Tropentag is a research symposium, where the aspect of results' implementation into practice is a priority. During Monday's keynote speeches, the debate about the role of research in fostering solidarity was taken up. Michael Hauser believes research can do a lot to improve solidarity. And yet, according to him, there is a lack of attention on solidarity itself: „Solidarity as such must become a subject of research“, he stated. As an example of solidarity research, he suggested to investigate on how to develop an economy of solidarity.
Tropentag can contribute to promoting solidarity in a competing world. Dr. Hauser encouraged scientists: „We should carefully rethink our research strategies: maintain what has worked with regard to solidarity, but also reexamine those research questions and strategies that haven´t worked. We will have to ask a complete new set of research questions“!
The Josef G. Knoll European Science Award is given every two years to the authors of the best doctoral or post-doctoral theses. As a pioneer in agricultural research, it supports young researchers whose work focuses on improving the status of food and nutrition security in developing countries and makes a contribution to reducing hunger. The winners who have been awarded this year are three in total, and have very interesting profiles:
Dr. Sabine Liebenehm, from Leibniz University of Hannover, wrote a thesis on “New Insight from Behavioral Economics in Developing Countries”. “She produced an excellent work which is very important for small-scale farmers in developing country. It has direct implications regarding poverty and hunger,” announced the panel of judges.
The first session of guided posters presentation was held on Monday, 19th September. I personally got particularly interested in the organic farming systems topic. There are six intriguing poster presentations related to current studies on organic farming. The following are the overviews of the presentations:
Christiane Ringler described agrobiodiversity in 15 urban gardening plots in Havanna, Cuba. She found 130 different plant species mostly as leafy vegetables, tubers, fruits and spices from 65 different families, and concluded that small urban farms might have higher species richness and evenness compared to larger gardens.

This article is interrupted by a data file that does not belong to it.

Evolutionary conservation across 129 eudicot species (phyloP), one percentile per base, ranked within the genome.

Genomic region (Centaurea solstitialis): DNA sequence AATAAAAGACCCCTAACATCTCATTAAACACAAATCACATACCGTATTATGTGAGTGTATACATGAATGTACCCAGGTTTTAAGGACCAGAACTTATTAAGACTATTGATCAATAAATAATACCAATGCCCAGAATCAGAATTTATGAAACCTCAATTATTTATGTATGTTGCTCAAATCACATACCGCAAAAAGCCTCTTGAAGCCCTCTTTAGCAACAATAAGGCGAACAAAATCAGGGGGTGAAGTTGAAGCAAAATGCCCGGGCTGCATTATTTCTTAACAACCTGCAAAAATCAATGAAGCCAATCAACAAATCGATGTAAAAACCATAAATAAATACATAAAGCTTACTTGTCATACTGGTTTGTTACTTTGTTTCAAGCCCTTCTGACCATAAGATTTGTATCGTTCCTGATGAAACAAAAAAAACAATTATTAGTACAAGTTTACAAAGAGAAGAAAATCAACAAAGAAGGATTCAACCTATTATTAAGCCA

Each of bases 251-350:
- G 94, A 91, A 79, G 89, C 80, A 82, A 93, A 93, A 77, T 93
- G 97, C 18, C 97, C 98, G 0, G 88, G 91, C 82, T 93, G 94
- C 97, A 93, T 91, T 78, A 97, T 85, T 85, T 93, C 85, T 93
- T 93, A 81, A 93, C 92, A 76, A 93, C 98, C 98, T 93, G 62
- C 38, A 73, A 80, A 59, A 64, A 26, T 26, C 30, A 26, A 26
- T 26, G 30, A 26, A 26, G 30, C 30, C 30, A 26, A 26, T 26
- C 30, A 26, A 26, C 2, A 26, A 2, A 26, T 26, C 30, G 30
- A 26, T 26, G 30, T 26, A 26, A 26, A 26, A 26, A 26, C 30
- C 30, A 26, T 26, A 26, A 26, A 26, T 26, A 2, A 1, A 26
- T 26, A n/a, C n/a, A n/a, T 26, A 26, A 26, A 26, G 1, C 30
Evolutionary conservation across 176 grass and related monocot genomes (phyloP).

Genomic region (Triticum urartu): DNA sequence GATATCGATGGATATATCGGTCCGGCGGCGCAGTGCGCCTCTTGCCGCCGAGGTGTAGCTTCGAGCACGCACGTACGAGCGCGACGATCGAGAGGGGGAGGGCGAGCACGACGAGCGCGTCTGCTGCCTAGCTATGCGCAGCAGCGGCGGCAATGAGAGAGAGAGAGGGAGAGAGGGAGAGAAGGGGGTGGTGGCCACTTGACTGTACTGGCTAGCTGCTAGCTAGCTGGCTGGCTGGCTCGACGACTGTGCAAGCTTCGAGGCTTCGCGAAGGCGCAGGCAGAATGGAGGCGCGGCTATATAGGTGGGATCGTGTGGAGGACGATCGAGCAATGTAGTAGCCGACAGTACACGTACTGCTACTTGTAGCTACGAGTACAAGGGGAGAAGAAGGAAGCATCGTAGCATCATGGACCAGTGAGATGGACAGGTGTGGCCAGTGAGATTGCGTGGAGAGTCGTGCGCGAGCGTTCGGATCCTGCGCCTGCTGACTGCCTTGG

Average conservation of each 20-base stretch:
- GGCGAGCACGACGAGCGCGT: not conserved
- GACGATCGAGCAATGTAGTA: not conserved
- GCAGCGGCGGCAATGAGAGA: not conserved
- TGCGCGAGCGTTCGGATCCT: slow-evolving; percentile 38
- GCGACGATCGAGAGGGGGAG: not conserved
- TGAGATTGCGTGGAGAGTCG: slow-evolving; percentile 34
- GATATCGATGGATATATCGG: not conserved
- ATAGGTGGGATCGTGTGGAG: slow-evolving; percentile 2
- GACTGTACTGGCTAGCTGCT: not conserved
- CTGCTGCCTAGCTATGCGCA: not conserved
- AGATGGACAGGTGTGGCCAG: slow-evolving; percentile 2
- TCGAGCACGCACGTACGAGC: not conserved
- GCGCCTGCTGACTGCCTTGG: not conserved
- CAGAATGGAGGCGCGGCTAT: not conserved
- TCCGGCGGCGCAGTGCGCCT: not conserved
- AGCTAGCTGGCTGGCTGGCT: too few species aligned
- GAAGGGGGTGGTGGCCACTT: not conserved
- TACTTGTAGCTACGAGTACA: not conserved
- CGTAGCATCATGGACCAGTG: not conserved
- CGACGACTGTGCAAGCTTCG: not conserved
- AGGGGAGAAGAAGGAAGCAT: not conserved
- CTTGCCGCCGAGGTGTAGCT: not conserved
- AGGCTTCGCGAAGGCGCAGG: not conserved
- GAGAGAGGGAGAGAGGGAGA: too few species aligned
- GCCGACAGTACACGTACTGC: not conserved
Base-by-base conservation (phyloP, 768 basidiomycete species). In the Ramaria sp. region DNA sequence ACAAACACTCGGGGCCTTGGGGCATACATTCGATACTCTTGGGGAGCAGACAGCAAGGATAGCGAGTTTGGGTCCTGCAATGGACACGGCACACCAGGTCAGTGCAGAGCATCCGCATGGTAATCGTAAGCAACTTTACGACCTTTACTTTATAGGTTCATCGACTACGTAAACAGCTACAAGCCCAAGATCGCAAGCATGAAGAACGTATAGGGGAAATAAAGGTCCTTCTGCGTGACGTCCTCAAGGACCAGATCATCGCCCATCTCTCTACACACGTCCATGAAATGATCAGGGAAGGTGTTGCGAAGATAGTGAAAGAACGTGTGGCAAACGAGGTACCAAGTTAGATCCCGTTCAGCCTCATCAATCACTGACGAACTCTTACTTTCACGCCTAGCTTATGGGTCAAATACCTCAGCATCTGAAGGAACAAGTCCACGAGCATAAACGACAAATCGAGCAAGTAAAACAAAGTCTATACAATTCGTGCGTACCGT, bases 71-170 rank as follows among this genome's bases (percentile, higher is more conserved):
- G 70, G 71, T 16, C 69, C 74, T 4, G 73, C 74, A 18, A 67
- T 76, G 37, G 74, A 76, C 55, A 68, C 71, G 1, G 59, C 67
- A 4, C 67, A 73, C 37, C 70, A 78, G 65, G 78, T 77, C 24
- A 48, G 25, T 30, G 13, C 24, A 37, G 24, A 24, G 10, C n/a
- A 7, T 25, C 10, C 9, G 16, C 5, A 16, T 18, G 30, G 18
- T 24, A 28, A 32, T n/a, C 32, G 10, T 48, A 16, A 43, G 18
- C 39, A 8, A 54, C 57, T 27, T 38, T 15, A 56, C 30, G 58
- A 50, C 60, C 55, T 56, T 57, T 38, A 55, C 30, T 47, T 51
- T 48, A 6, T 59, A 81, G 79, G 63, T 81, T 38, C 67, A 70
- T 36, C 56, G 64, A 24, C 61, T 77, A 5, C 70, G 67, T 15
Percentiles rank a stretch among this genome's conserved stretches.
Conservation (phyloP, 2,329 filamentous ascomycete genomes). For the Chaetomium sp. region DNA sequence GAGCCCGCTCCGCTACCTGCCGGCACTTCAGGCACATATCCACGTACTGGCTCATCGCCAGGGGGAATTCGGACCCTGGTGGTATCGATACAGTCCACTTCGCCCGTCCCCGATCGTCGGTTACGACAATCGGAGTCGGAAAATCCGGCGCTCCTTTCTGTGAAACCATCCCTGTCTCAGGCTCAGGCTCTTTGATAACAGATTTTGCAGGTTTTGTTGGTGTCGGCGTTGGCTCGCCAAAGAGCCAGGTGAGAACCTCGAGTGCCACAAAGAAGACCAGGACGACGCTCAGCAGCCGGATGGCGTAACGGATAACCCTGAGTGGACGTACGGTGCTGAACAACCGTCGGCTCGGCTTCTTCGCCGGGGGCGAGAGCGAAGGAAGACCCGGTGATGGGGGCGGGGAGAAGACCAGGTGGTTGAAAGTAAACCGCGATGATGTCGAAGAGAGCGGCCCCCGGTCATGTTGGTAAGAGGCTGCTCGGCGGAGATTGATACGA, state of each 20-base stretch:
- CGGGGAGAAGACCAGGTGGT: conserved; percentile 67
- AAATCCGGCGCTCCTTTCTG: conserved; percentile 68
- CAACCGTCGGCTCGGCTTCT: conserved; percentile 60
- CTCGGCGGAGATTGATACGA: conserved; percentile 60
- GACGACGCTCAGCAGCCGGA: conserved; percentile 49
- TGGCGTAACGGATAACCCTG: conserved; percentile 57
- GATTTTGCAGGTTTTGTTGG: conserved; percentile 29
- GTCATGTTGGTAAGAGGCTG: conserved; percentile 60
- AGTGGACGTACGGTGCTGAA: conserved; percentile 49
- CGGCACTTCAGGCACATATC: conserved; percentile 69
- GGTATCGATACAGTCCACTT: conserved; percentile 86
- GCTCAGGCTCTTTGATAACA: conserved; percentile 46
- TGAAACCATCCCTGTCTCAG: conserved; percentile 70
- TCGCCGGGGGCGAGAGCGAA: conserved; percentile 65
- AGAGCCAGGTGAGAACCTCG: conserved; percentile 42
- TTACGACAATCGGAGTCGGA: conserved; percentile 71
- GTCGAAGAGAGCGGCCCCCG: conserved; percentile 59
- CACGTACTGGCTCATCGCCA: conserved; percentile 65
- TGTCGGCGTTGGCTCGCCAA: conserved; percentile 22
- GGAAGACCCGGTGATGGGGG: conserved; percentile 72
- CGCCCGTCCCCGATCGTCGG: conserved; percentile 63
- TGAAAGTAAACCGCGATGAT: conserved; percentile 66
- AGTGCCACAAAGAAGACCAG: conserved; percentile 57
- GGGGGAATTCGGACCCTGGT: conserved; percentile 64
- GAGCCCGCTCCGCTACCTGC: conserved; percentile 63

Bernhard Freyer, head of the Division of Organic Farming at BOKU and among the main organizers of Tropentag 2016, offered a stimulating lecture on growth and productivity of clover in the highlands of the Ethiopian Awi Zone. Different levels of organic treatment applied to clover, farmyard manure, fresh sesbania manure, and a combination of the two manures. As he explained, a high amount of organic manure as fertilizer has a strong impact on clover yield.
This year independent scientific jury finished their assessment. Three winners with excellent research theses have been selected. Thirteen applicants submitted their theses this year. In order to be reckoned, the research should fulfil requirements such as academic excellence, scientific evidence, and it should address improvement in food security. However, for next year, the jury hopes that there will be more entries from international student. Take a look at the Hans H.Ruthenberg Award for Graduate 2016 winners and their excellent works.
Mareike studied reproductive performance and modelled herd development of cattle kept. Borana pastoralists as dominating ethnic group in Sothern Eithiopia focus on keeping Boran cattle. During her field research, the student from Kassel-Witzenhausen University, found a different grazing system: families are split up between two grazing areas and the cattle are seasonally moved from one to the other section. In this sense, families practice an almost sedentary lifestyle, while the animals are still managed somehow as mobile. This usual procedure proved to improve food security in the region.